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Millions are getting unemployment tax bills, Congress sending some relief

unemployment tax bill
Posted at 1:08 PM, Mar 10, 2021
and last updated 2021-03-10 16:55:01-05

More than 20 million Americans lost their jobs in 2020, and roughly 9 million people are still unemployed.

Many of those who filed for and received unemployment benefits are now surprised by a hefty tax bill. For some, their bills have been a few hundred dollars, and for others, it’s been a few thousand.

Dotti Ohlman, for example, owes more than $6,000 in taxes this year, which is more than she has owed in 10 years. She had three jobs prior to the pandemic, but she lost them all at the very beginning of shutdowns in Arizona and has not been able to work since. A tax bill on unemployment benefits she received and on a life insurance policy she had to cash out is another bill she won’t be able to pay.

Josh Davenport, who worked in New York as an entertainment electrician, owes $2,800 in just state and city taxes. He has held off on filing his federal tax return, waiting on help from the latest stimulus package passed by Congress. In the latest stimulus package, unemployed Americans will get $300 in weekly benefit, instead of the $400 proposed, and taxes for the first $10,200 of unemployment compensation received in 2020 will be waived.

“It is helpful,” said Stephanie Freed. "It means $1,200 or $2,400, depending on your tax bracket, might come back to you or you at least won’t owe it. But people have collected more than $10,000 in benefits this year and so they are still owing tax bills.”

Freed is with the advocacy group Extend PUA, which pushed for Congress to do more at the federal level and is now pushing for states to waive some or all of the tax liability for those who are unemployed.

“Without state-level forgiveness, I am in a little bit of trouble,” said Davenport.

Even with potential tax forgiveness at the federal level, Davenport doesn’t know how he can come up with $2,800 for his state and city taxes. He’s going to file an extension on the tax bill, which will add fees and interest, but it is the only way to try and buy some time to pinch pennies even more.

"I know that Lincoln is screaming on that penny every time I stretch it out,” said Davenport.

As for Dotti Ohlman, she is so overwhelmed with bills that she knows she can’t pinch any further. Friends and family have sent her money, and the money she gets from unemployment just barely covers her rent and car insurance. She was hoping for a boost in benefits to $400 a week to help her catch up financially, but that won’t happen in the latest stimulus package.

“I have nowhere else to turn. I have tapped even a friend in New Zealand,” said Ohlman. "So, I think I am going to go into denial.”

Ohlman said she is mentally drained after the tough financial year she has faced, and she says she just doesn’t have the mental capacity to deal with the tax bill. Expert warn, though, ignoring tax bills can result in hefty penalties. Experts recommend, at the very least, even if you can’t pay the bills, you should still file your taxes and an extension. It will result in fewer penalties and fees.

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NEW TAX LAW

If you’re wondering how you’re affected, not to worry, we have your back. We’re doing the work to make sure our products are up to date and that you can use them to file your taxes with complete confidence.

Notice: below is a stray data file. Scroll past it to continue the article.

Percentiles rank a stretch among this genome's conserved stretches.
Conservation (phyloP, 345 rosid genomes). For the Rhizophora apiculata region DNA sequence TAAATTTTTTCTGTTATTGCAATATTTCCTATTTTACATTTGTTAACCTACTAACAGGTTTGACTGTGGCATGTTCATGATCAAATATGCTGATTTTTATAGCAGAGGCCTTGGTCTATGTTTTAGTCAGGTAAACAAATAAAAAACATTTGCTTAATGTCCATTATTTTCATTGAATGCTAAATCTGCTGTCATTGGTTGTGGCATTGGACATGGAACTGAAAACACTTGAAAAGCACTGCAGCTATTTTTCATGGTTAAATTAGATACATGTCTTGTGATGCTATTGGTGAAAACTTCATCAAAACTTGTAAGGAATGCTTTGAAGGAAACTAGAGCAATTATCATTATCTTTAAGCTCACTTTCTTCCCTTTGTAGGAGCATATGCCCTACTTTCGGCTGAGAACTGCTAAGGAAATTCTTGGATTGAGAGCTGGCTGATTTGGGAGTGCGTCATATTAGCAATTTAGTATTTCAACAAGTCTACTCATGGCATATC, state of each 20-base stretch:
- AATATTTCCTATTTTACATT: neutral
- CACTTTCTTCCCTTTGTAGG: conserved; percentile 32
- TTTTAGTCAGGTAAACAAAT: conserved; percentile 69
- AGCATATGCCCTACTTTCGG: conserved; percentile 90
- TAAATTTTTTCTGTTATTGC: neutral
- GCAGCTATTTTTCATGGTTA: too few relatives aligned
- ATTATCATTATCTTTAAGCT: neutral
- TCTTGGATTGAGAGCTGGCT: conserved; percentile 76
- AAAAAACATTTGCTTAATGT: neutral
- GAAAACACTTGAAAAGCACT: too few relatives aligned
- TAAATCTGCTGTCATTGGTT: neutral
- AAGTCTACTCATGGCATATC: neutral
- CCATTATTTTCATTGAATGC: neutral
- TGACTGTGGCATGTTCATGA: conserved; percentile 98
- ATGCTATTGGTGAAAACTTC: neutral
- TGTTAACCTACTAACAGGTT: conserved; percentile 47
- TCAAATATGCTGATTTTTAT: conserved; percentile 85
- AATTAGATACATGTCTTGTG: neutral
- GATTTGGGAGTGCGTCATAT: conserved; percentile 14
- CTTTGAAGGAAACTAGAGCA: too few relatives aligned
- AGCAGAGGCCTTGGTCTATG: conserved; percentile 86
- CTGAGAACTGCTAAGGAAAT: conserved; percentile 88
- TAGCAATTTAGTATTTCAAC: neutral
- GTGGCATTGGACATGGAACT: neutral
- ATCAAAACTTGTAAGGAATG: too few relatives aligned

That said, many folks are wondering what’s in the bill and how it might affect them. Here’s a recap of some of the major tax provisions in the new tax bill and how they may impact you.

Increased Standard Deduction: The new tax law nearly doubles the standard deduction amount. Single taxpayers will see their standard deductions jump from $6,350 for 2017 taxes to $12,000 for 2018 taxes (the ones you file in 2019). Married couples filing jointly see an increase from $12,700 to $24,000. These increases mean that fewer people will have to itemize. Today, roughly 30% of taxpayers itemize. Under the new law, this percentage is expected to decrease.

Increased Child Tax Credit: For, families with children the Child Tax Credit is doubled from $1,000 per child to $2,000. In addition, the amount that is refundable grows from $1,100 to $1,400. The bill also adds a new, non-refundable credit of $500 for dependents other than children. Finally, it raises the income threshold at which these benefits phase out from $110,000 for a married couple to $400,000.

Personal and Dependent Exemptions: The bill eliminates the personal and dependent exemptions which were $4,050 for 2017 and increased to $4,150 in 2018. State and local taxes/Home mortgages: The bill limits the amount of state and local property, income, and sales taxes that can be deducted to $10,000. In the past, these taxes have generally been fully tax deductible. The bill also caps the amount of mortgage indebtedness on new home purchases on which interest can be deducted at $750,000 down from $1,000,000 in current law.

Health Care: The bill eliminates the tax penalty for not having health insurance after December 31, 2018. It also temporarily lowers the floor above which out-of-pocket medical expenses can be deducted from the current law floor of 10% to 7.5% for 2017 and 2018. So for 2018, you can deduct medical expenses that are more than 7.5% of your adjusted gross income as opposed to the higher 10%.

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Don’t worry about memorizing these tax changes the majority of which are for 2018 taxes that you file in 2019. Fastax has you covered and will be up to date with the latest tax laws. Call us for tax help at 661 493-8512